I am not sure if I should call ourselves immigrants or expats. We are originally from India and have lived for about five years in the UK, before we moved to Dublin, Ireland – my husband’s work brought us here as it brought us to the UK before that.
However whether we are really Indian expats in Dublin or immigrants, there’s one thing common with both these experiences. And that is a sort of yearning, sometimes interspersed with loneliness. Don’t get me wrong. Living in different countries is great – it gives you an opportunity to experience people and places that you wouldn’t have otherwise and it also brings a great deal of perspective in life. But often you could be lonely. At least initially till you find friends or families that you enjoy being with. Friends that you can celebrate your festivals with.
There’s a strange sense of displacement when you move countries. You lose your network of extended family and friendships that have been cultivated since many many years. If you have moved at a relatively later stage in life, you might also face a slightly odd problem – do you make friends that easily, compared to when you were younger?
This was our first Diwali in Dublin. For the past five years or so, Diwali was spent with friends and family in the UK. Before that it was with family and friends in India. So as Diwali approached, I felt a mix of both – excitement and an unresolved dilemma. Would Diwali feel like Diwali in a new country?
For most Indians, Diwali is perhaps the biggest festival of the year. In different parts of India, one celebrates it in different ways and customs but it is almost always about family, friends and neighbours. You make a point to visit and greet your extended family of aunts and uncles, cousins and nephews and nieces, as also friends. It is not uncommon to exchange platters of sweets and savouries with your neighbours. Evenings are a blur, going from one home to the other, seeking blessings, greeting, eating, talking and coming back home with a little cash (those who are older than you gift you a little something for Diwali. It could be a box of sweets, an envelope of cash, a dress or dress material…)
So it was quite a pleasant surprise that Diwali this year did feel like Diwali. And it was in good measure because the four Indian families in our apartment block decided to bring it in together.
On Diwali day, we fashioned a sort of greet and meet – on the lines of what one would do back home in India. So we (three out of the four families) started by all going together, with husbands and children, to the neighbours at the fourth floor. She served us vadas, Mysore pak and an assortment of other snacks that had come all the way from her mother-in-law in Bangalore. After feasting and chatting with them, all of us, with the fourth floor neighbour included went down a floor to our third-floor neighbours. They fed us hot samosas and pani puri and soan papdi. We then came to our place. The husband had prepared a home made poha chivda and a dessert made from milk and dry fruits. I also had an assortment of other Gujarati snacks.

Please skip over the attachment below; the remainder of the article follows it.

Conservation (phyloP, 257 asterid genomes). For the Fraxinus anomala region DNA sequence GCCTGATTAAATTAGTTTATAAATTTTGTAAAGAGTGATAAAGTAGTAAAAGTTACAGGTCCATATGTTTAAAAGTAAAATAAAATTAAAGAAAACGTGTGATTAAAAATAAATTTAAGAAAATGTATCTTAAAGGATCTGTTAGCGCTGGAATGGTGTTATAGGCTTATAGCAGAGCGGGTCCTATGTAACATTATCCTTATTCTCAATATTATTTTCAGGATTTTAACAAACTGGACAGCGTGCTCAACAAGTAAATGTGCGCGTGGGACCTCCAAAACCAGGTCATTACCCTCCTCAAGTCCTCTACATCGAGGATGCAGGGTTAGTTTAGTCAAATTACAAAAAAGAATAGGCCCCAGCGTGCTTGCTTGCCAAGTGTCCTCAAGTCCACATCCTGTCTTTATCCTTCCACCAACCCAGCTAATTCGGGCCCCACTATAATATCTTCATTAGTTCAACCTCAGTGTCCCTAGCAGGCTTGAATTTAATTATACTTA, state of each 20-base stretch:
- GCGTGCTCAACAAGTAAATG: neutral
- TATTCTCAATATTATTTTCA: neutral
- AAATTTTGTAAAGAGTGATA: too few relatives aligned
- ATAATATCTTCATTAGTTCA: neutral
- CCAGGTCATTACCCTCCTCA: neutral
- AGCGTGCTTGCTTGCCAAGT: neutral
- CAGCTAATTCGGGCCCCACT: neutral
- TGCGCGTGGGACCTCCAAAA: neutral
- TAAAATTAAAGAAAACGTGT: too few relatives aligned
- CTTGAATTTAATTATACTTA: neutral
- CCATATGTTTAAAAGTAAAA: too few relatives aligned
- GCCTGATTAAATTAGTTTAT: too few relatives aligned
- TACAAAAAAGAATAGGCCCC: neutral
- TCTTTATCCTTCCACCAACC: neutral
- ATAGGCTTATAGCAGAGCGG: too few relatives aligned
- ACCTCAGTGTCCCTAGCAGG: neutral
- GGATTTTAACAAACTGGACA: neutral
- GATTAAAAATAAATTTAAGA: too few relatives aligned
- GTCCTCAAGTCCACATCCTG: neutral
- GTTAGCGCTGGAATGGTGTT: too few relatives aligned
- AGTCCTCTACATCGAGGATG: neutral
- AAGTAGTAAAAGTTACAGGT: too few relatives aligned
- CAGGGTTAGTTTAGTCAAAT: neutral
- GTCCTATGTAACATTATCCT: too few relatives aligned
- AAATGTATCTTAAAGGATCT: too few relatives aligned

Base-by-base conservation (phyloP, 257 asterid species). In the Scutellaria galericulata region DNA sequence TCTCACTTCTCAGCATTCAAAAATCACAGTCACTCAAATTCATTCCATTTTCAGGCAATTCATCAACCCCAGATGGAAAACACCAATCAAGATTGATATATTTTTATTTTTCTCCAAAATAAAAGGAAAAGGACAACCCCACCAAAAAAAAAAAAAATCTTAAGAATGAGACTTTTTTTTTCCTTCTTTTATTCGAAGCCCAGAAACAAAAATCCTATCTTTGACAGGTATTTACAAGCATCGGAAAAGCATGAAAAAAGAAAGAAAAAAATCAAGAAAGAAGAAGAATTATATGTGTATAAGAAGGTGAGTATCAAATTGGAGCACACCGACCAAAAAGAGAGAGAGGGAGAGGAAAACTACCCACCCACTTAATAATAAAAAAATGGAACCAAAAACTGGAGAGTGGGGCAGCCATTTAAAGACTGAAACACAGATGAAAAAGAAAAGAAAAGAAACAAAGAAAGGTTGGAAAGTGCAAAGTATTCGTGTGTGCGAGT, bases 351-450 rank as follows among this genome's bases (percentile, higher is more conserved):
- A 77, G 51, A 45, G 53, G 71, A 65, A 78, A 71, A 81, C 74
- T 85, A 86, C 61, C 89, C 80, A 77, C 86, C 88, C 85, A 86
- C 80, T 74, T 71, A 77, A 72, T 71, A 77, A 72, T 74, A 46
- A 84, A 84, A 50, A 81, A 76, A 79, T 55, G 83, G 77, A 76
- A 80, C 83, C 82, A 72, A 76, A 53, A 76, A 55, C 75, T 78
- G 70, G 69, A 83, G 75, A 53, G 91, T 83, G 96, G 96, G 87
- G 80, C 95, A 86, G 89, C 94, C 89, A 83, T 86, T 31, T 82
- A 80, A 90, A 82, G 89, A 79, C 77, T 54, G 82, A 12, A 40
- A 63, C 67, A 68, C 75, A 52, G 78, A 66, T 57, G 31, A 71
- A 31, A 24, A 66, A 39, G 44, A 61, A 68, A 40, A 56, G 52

After our place it was the turn of the neighbour at the ground floor. She served everyone phirni and dahi bhalle.
It was a most delightful afternoon stretching into the evening. We laughed. We shared stories, the children played with each other. We discussed the nuances of each of the snacks we served each other. Our homes came alive; all silence and loneliness was dusted away. In the evening, we parted ways. (And oh, I forgot to mention, the women and children decided to wear traditional Indian outfits, reminiscent of what we would have done, had we been in India.)
The next day, we gathered again, but this time we headed to a restaurant in the city centre to avail of a buffet lunch. As we sat down for a meal together, filling our plates with different starters, main courses and desserts, we revelled in a shared sense of festivity. In the evening, another neighbour from another apartment block in our complex came home with her husband and daughter. Again the evening echoed with conversation, laughter and mirth. We talked about the lovely cuisine found in the part of India they come from – Hyderabad. We talked about biryani and haleem, food shows such as Raja Rasoi aur Anya Kahaniya (roughly translated it would mean Kings, Cooking and other stories) which explored the royal cuisines of different cities of India and the local as well as foreign influences on these recipes as well as the different ingredients used in different cities, and their origins and history.
So this immigrant/expat’s Diwali was far from lonely in Dublin. There were two happy days. Two days of feasting and conversations and decorating the house with diyas and rangolis and flowers and fairy lights.
The highlight this year was also the homemade decor. One of my neighbours is amazing with art and craft and she made me a fireworks toran, a paper rangoli, paper diyas and marigold flowers. A friend from Reading had gifted me acrylic rangoli and painted clay diyas and another had gifted me a Ganesha decoration. I used everything for my Diwali decor.
I have to say that when evening came, and the diyas were lit, the fairy lights switched on, the agarbatti ignited, the house lit up like a newly wedded bride, beautiful and fragrant in her many embellishments and accessories.